Edwards v Chesterfield Royal Hospital NHS Foundation Trust

Edwards v Chesterfield Royal Hospital NHS Foundation Trust and Botham v Ministry of Defence [2011] UKSC 58 is a UK labour law case, concerning wrongful dismissal.

Edwards v Chesterfield Royal Hospital
Middlesex Guildhall (cropped).jpg
CourtSupreme Court of the United Kingdom
Full case nameEdwards v Chesterfield Royal Hospital NHS Foundation Trust and Botham v Ministry of Defence
Citation(s)[2011] UKSC 58
Case history
Prior action(s)[2010] EWCA Civ 571, [2010] IRLR 702
Wrongful dismissal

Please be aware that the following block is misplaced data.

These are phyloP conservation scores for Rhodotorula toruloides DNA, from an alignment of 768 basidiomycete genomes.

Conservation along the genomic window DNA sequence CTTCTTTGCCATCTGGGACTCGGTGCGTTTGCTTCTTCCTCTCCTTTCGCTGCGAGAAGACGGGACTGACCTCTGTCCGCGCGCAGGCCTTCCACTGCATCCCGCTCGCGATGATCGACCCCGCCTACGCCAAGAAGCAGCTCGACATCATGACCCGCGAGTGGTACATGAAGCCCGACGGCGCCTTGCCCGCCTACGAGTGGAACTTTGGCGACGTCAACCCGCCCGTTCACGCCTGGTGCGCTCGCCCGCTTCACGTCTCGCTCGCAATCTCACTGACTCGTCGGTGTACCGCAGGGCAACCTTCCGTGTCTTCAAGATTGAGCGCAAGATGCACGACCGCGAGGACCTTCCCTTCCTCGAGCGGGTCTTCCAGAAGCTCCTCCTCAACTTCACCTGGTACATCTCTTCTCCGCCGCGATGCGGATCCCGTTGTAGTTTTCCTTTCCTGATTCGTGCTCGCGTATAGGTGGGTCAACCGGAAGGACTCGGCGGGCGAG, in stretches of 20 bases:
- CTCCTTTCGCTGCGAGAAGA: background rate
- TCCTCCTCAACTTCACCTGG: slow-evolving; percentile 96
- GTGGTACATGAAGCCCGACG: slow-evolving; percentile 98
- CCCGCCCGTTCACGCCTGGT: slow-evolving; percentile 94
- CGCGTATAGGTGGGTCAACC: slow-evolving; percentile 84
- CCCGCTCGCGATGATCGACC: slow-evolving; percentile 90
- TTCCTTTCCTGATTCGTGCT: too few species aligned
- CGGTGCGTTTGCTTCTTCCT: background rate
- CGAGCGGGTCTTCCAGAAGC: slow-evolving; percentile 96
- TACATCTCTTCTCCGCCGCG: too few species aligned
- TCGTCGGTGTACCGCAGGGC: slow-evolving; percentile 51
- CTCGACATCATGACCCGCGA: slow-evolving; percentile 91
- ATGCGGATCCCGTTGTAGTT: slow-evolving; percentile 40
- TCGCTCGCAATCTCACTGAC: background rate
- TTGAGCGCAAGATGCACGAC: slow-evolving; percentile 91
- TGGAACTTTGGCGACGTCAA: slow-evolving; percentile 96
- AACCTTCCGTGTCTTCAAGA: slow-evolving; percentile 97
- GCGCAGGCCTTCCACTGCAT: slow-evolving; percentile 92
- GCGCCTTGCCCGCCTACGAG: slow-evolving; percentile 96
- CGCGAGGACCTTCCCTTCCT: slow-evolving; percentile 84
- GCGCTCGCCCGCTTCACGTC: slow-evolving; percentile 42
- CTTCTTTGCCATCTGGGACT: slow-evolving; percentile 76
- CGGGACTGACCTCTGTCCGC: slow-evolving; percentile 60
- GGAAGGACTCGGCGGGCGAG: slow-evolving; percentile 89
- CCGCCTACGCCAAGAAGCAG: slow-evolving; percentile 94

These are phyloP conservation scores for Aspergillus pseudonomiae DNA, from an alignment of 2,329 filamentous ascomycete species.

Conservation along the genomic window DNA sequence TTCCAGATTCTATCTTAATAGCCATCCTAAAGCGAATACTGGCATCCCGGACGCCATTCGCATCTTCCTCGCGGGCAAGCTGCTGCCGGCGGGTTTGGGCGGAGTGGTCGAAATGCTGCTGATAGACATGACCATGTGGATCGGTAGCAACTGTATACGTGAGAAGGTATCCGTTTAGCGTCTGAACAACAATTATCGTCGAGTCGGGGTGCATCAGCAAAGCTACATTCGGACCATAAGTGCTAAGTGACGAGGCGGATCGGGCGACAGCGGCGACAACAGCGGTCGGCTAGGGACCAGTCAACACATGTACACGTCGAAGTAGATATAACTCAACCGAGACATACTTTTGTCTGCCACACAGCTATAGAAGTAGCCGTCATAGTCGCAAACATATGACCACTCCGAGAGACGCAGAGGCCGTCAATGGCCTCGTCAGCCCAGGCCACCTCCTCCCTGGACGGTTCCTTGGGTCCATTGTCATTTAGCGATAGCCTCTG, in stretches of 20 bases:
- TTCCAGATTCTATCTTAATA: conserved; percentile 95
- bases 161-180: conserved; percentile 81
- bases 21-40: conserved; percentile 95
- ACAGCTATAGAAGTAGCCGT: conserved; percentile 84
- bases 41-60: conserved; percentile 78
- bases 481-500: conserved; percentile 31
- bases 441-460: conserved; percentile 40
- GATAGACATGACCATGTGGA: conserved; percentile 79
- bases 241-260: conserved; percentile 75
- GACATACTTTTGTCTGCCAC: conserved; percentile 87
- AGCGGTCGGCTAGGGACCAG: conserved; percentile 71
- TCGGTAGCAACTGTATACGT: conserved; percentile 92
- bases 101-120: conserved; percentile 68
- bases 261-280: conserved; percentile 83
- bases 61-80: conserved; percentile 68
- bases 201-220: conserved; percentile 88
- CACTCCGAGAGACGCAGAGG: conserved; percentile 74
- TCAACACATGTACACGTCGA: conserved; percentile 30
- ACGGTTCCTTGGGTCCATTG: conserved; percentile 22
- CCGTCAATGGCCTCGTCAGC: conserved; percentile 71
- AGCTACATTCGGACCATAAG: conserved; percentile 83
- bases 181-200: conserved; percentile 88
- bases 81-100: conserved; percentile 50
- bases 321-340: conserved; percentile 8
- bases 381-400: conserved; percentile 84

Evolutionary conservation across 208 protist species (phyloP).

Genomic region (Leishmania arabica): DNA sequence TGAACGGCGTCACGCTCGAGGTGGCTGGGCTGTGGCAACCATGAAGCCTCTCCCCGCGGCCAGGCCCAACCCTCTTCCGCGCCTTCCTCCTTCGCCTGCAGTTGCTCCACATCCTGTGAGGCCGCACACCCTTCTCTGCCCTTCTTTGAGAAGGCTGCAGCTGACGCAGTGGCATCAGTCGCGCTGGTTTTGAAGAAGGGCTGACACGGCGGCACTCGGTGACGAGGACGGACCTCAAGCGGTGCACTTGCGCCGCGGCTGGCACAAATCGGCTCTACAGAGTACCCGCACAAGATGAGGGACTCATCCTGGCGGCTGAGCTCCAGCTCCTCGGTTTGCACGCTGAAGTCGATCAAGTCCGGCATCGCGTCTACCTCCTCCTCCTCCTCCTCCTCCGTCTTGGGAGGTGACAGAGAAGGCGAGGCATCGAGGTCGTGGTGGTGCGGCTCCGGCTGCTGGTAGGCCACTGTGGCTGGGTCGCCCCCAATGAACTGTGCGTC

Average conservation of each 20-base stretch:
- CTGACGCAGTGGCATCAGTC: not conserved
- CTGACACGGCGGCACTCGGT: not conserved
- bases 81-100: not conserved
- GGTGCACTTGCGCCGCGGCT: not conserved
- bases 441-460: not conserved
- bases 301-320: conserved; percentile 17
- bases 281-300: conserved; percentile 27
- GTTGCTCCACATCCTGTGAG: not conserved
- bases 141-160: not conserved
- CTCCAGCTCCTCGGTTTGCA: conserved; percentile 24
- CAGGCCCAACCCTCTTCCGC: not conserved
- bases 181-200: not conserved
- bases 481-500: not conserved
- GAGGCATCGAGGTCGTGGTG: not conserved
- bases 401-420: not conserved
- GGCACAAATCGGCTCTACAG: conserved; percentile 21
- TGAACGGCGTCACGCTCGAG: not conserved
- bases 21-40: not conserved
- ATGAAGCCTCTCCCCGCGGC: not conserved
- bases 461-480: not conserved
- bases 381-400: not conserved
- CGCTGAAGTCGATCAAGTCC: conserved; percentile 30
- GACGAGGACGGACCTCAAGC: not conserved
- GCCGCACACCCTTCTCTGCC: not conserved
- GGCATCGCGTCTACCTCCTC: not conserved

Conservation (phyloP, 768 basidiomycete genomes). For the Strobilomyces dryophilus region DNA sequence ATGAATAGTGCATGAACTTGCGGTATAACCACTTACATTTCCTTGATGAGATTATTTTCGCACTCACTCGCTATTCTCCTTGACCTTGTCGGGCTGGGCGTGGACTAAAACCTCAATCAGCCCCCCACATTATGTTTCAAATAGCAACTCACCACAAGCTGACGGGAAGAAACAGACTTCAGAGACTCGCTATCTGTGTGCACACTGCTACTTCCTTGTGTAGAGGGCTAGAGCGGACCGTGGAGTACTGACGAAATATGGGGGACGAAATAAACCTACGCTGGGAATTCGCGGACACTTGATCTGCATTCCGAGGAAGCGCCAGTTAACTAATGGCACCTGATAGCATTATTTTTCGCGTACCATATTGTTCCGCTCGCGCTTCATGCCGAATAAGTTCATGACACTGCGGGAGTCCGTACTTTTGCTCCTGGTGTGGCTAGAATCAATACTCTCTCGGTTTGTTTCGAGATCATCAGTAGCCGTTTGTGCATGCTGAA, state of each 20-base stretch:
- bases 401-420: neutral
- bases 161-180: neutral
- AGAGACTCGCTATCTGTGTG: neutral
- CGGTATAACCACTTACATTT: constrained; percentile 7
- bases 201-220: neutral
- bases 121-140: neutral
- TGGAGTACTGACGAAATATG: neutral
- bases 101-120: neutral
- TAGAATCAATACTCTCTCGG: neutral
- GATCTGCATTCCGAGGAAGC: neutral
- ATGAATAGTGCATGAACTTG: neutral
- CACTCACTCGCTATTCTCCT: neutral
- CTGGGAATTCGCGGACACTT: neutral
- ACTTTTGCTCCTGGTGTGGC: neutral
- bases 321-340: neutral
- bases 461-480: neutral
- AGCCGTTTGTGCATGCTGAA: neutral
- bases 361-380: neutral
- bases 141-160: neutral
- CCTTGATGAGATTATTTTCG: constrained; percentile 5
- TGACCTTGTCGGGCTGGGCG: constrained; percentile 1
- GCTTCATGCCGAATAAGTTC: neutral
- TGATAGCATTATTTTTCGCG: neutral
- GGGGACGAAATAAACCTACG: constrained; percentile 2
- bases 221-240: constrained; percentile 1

Mr Edwards was dismissed from his surgeon job for ‘gross misconduct’ without having his contractual disciplinary procedure followed for alleged impropriety toward a female patient. The contract also said “the employment is subject to three months’ notice on either side”. The General Medical Council summarily dismissed his appeal. He claimed £3.8m in lost earnings and damage to reputation, arguing that if the procedure were proper, by having a lawyer and someone from his department on the panel, the allegations would not have been established against him, and his career would not have been wrecked. The GMC, however, did not prevent him continuing to work. The judge held that damages could not exceed the earnable income in the notice period, plus the period that a disciplinary procedure would last, and further damages were excluded by Johnson for the manner of the dismissal. The Court of Appeal held Mr Edwards could recover full damages for breach of express contractual disciplinary proceedings, and Johnson v Unisys Ltd only precludes a term being implied at common law for the manner of dismissal. Moore-Bick LJ ‘in cases where the claimant relies on the common law implied term it will sometimes be necessary to determine whether the act relied on formed part of the process of dismissal or preceded it. The need for that inquiry does not arise, however, in a case where the employee relies on an express term of the contract and accordingly in such cases the Johnson exclusion area is not a relevant concept.’ Ward LJ and Lloyd LJ concurred.